Mash pH Prediction

Report
Some Observations on Mash pH
Prediction/Control
A. J. deLange
MBAA District Mid Atlantic Fall
Meeting,
Frederick, MD
8-9 November 2013
Background
• Brewers who study water do so with 2 goals in
mind:
– Getting mash pH into proper range
– Adjusting ‘stylistic ions’ for desired flavor
• Hops perception (sulfate)
• Body/mouthfeel, sweetness, roundness (chloride)
• This talk presents a slightly different perspective
on the acid/base chemistry of mash pH prediction
• Based on work for John Palmer’s water book.
– “Water: A Comprehensive Guide for Brewers”
1
MOTIVATION
• pH controls electrical charge on molecules/ions
• Charge controls shape of enzymes (proteins)
• Enzyme shape controls enzyme performance in
mash, fermenter….
• Get mash pH right (essential) and pH more or less
falls into place for the rest of the process
• If you are making good beer you are controlling
pH – explicitly or implicitly
• Goal Today: Insight/tools to help you do this
• Model is simple acid base chemistry with a twist.
– Getting malt data for that model is the hard part.
2
Agenda
• Slightly different perspective on pH and the
calculations of acid/base chemistry
• Emphasis on Proton Deficit: the amount of
acid required to move pH to a target value
• New (I think) way of modeling malt proton
deficit (acidity or alkalinity) as a simple
Taylor series expansion about malt DI pH
– A couple (2 -3) coefficients suffice
3
What is pH?
• ‘Invented’ by S. P. L. Sørenson at Carlsberg Lab.
• IUPAC Definition: pH = -log10(activity of H+) in a
solution (aqueous in brewing).
– H+ ion is a proton
– Activity is approximately the concentration in moles/L
• Formal definition of little use to us here
• We are concerned with relationship between pH
and electrical charge on molecules.
4
Moles, Equivalents
• A mole (mol) is 6.02 x 1023 objects
• Molecules: A ‘gram molecular weight’ of the
substance contains 1 mol
– Example: Carbonic acid: GMW = 62 g/mol
– 62 g carbonic acid: 6.02 x 1023 H2CO3 molecules
– Calcium metal: GMW = 40 grams/mol
• Electronic charges: A ‘gram equivalent weight’
contains 1 mol of electronic charge (1 Eq)
– GEW of Ca++: 20 g/Eq ~ 20 mg/mEq
– 20 mg Ca++ has 1 mmol (6.02 x 1020) electronic charges
= 1 mEq (milliequivalent)
– 20 mg Ca++ contain 1/2 mmol calcium ions
5
Carbo, CT
• A term for the sum of the molar concentrations of
carbonic acid molecules, bicarbonate ions and
carbonate ions
• The sum of the moles of carbon in those three
species
• Used to distinguish these carbons, in water, from
carbon in malt compounds….
• Carbo is a term that we’ll use fairly frequently
CT = [H 2CO3 ]+[HCO3- ]+[CO-2
3]
6
How pH Controls Electric Charge
Carbonic Acid 1st Proton
H 2CO3 « H + + HCO3-
Reaction goes either way
é H + ùé HCO3- ù
û
Law of Mass Action ë ûë
= K1 Constant for 1st proton only
é H 2CO 3 ù
ë
û
p(·) = -log10 (·)
pK1 = 6.38
pH = pK1
(
)
p éë HCO3- ùû / éë H 2CO3 ùû = pK1 - pH Henderson - Hasselbalch
é HCO3- ù / é H 2CO3 ù =10( pH-pK1)
ë
û ë
û
(
(
)
)
é HCO3- ù / é H 2CO3 ù =10(0) =1
ë
û ë
û
1
1
-ù
é
é
ù
HCO
=
H
CO
=
If total carbo is 1 mmol/L
3û
ë
ë 2 3û
2
2
Charge on carbo is (0.5)(-1) + (0.5)(0) = -0.5 mEq/L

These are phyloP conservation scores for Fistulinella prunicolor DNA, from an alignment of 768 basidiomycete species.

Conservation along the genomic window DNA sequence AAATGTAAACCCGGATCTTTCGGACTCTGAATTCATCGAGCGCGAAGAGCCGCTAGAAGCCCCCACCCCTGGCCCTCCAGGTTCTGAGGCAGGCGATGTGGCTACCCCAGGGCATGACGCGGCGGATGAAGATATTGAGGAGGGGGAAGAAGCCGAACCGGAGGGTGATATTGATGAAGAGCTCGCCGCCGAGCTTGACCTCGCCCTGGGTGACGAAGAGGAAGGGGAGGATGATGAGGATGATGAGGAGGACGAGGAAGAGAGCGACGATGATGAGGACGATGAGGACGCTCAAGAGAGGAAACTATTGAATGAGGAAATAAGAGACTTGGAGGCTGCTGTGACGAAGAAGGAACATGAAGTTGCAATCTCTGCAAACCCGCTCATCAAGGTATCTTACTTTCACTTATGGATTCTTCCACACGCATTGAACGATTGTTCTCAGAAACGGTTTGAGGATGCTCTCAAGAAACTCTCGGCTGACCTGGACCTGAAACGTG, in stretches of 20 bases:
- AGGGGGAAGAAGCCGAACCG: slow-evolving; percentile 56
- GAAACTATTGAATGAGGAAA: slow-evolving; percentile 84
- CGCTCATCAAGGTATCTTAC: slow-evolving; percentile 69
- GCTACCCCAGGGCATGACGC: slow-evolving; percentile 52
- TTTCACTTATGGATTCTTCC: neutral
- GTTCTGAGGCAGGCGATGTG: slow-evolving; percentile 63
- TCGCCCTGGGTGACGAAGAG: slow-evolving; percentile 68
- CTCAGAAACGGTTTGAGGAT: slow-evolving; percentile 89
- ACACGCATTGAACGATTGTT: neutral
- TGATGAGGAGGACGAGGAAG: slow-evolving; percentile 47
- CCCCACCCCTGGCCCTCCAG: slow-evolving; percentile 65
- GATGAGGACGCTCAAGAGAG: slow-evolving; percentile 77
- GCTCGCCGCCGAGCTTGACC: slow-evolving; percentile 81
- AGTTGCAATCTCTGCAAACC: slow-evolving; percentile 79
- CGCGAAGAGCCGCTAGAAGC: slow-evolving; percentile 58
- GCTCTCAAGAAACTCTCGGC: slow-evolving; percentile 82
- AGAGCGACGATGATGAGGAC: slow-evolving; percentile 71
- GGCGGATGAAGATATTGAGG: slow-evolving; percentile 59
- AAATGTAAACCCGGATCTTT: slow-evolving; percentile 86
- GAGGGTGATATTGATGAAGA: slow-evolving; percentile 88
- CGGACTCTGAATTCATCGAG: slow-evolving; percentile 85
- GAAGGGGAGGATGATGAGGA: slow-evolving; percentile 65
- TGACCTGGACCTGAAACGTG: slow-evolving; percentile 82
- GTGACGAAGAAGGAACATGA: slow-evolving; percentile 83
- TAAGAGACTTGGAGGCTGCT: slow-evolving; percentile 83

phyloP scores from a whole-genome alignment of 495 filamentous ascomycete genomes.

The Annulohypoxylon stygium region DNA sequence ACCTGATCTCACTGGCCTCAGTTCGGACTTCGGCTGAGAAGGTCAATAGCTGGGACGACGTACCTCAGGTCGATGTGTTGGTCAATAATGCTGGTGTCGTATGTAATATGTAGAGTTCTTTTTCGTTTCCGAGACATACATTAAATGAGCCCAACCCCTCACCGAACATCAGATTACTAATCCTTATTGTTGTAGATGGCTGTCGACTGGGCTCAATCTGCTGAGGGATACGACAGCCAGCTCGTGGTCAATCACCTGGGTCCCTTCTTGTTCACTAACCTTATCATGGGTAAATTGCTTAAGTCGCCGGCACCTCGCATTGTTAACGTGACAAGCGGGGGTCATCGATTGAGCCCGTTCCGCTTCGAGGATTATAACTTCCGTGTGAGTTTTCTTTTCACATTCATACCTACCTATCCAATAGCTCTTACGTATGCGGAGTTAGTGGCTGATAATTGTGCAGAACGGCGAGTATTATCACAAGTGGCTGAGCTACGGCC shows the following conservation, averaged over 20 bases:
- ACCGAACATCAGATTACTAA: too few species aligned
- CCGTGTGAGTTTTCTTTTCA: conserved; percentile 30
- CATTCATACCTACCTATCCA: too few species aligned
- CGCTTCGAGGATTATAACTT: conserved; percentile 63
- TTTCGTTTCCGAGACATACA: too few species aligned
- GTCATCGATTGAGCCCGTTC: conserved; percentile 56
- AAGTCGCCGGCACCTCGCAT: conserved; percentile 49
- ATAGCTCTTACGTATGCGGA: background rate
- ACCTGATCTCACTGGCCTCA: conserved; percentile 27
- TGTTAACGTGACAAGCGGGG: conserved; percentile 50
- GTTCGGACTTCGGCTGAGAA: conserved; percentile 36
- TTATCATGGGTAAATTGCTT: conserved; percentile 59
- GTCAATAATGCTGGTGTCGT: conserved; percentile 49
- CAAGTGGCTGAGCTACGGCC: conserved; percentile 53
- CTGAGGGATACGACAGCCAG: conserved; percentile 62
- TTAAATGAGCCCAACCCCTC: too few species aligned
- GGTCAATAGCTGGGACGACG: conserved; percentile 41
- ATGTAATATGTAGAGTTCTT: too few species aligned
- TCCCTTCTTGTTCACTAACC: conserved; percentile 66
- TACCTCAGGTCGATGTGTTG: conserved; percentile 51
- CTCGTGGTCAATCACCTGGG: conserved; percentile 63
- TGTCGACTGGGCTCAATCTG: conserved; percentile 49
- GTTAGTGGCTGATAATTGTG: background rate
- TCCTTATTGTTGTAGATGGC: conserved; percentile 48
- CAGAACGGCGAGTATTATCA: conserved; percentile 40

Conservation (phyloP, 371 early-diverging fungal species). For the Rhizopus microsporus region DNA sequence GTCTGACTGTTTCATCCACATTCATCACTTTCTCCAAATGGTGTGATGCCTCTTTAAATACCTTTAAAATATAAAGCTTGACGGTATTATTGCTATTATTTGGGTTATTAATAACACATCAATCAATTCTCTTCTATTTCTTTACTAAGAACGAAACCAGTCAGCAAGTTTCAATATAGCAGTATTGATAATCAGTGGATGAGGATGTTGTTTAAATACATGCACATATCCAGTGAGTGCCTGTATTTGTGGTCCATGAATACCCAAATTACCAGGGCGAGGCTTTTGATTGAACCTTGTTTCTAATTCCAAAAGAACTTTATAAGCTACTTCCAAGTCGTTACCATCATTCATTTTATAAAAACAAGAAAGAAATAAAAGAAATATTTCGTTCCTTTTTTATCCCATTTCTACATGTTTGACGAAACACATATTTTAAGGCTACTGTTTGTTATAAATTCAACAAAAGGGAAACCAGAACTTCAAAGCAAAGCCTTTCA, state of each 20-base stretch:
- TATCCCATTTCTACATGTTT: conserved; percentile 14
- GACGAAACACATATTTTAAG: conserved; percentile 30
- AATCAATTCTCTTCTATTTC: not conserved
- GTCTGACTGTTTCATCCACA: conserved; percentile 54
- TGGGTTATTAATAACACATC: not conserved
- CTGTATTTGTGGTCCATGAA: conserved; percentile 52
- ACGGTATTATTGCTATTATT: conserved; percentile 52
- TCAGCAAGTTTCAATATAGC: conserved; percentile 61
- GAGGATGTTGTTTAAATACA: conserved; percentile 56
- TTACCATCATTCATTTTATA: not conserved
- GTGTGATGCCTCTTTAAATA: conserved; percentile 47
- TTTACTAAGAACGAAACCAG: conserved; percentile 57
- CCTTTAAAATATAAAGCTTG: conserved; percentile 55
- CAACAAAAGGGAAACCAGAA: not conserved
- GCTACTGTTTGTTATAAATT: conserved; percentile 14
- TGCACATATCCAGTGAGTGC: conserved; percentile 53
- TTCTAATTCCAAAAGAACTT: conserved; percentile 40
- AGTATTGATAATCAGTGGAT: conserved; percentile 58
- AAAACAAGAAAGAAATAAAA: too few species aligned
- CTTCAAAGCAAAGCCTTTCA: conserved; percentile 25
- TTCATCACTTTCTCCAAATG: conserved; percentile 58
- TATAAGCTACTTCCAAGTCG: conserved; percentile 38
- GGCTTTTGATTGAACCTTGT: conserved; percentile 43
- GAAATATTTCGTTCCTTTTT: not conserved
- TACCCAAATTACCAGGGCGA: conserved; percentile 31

7
How pH Controls Charge
Carbonic Acid 2nd Proton
HCO-3 « H + + CO3-2
Law of Mass Action
p(·) = -log10 (·)
pK 2 =10.38
pH = pK 2
é H + ùéCO3-2 ù
ë ûë
û
= K2
é HCO -3 ù
ë
û
(
Constant for 2nd proton only
)
p éëCO3-2 ùû / éë HCO-3 ùû = pK 2 - pH
éCO3-2 ù / é HCO-3 ù =10( pH-pK2 )
ë
û ë
û
(
(
)
Henderson - Hasselbalch
)
éCO3-2 ù / é HCO-3 ù =10(0) =1
ë
û ë
û
1
1
-2 ù
-ù
é
é
CO
=
HCO
=
If total carbo is 1 mmol/L
3û
ë 3 û
ë
2
2
Charge on carbo is (0.5)(-2) + (0.5)(-1) = -1.5 mEq/L
8
Lowering pH Increases Charge
Making the charge less negative is increasing it.
Curve shows charge on 1 mmol of Carbo
Charge on
1 mmol Carbo
pH 6.38: Q = -0.5
pH 10.38: Q = -1.5
9
How We Estimate/Control Mash pH
• By keeping track of the protons required to
effect charge changes that we either
– Measure directly (malt titration)…
– …or calculate from measured parameters
(water alkalinity, phytin reaction, acid base
additions)
• To help us do this we define ‘Proton
Deficit’
– Proton Deficit: The number of protons that
must be supplied to effect a pH (charge) change
– If the number to be supplied is negative this 10
Proton Deficit (PD)
• With respect to a particular pH
– If PD > 0 it is the quantity (mEq) of protons (H+ ions)
which must be added to a unit amount of a mash
component lower its pH to the pH of interest
• You know it as Alkalinity from your water reports
– If PD < 0 it is the -1 times the quantity (mEq) of
protons which must be absorbed from a unit amount of
a mash component to raise its pH to the pH of interest
• You may know it as Acidity from your water reports
• A deficit of –10 mEq is a surfeit of +10 mEq
11
Mash pH
• Is the pH at which total proton deficit = 0.
– Each relevant mash component has a positive or
negative proton deficit
– They sum to 0 at the mash pH.
• Relevant mash components:
–
–
–
–
–
Water bicarbonate and carbonate ions ( > 0; alkalinity)
Base malt ( > 0; alkalinity)
Specialty malts ( > 0; alkalinity or < 0; acidity)
Any acids (< 0) or bases (> 0) added by the brewer
H2PO4- (malt) + Ca++ (water) (< 0 – proton source)
12
Example of Alkalinity (PD > 0)
• If 2 mmol (168 mg) sodium bicarbonate is added
to 1 L distilled (DI) water the pH will be ~ 8.32
• To get to pH 5.4 must add 1.81 mEq acid (protons,
H+ ions) per L e.g. 1.81 mL N acid.
– There is a proton deficit of +1.81 mEq/L wrt pH 5.4.
– The alkalinity of this water is 1.81 mEq/L wrt pH 5.4
• To get pH 4.3 must add 2.03 mEq/L protons
– This is M (methyl orange) or T (total) alkalinity of a
water sample.
– As CaCO3: 2.03 mEq/L ~ 50*2.03 = 100.15 ppm as
CaCO3
13
Alkalinity (PD > 0),
nd
2
Example
• If I mash a particular Pilsner malt in DI water the
pH will go to 5.64 (20°C)
• If I want pH 5.4 I must add 9.3 mEq protons/kg
– Proton deficit wrt pH 5.4: 9.3 mEq/kg
– Alkalinity wrt pH 5.4: 9.3 mEq/kg
• If I want pH 5.3 I must add 14.3 mEq/kg acid
– Proton deficit/Alkalinity wrt pH 5.3: 14.3 mEq/kg
• Alkalinity always with respect to some pH
– Water P-alk: pH 8.3
Water M(T)-alk: pH 4.3
14
Acidity (PD < 0) Example
• If I mash 1 kg of a particular 600L chocolate malt
in DI water the pH will be 4.70
• To get pH 5.3 I must absorb 46.5 mEq protons
– There is a proton surfeit of 46.5 mEq/kg. This is called
the acidity of the malt with respect to (wrt) pH 5.3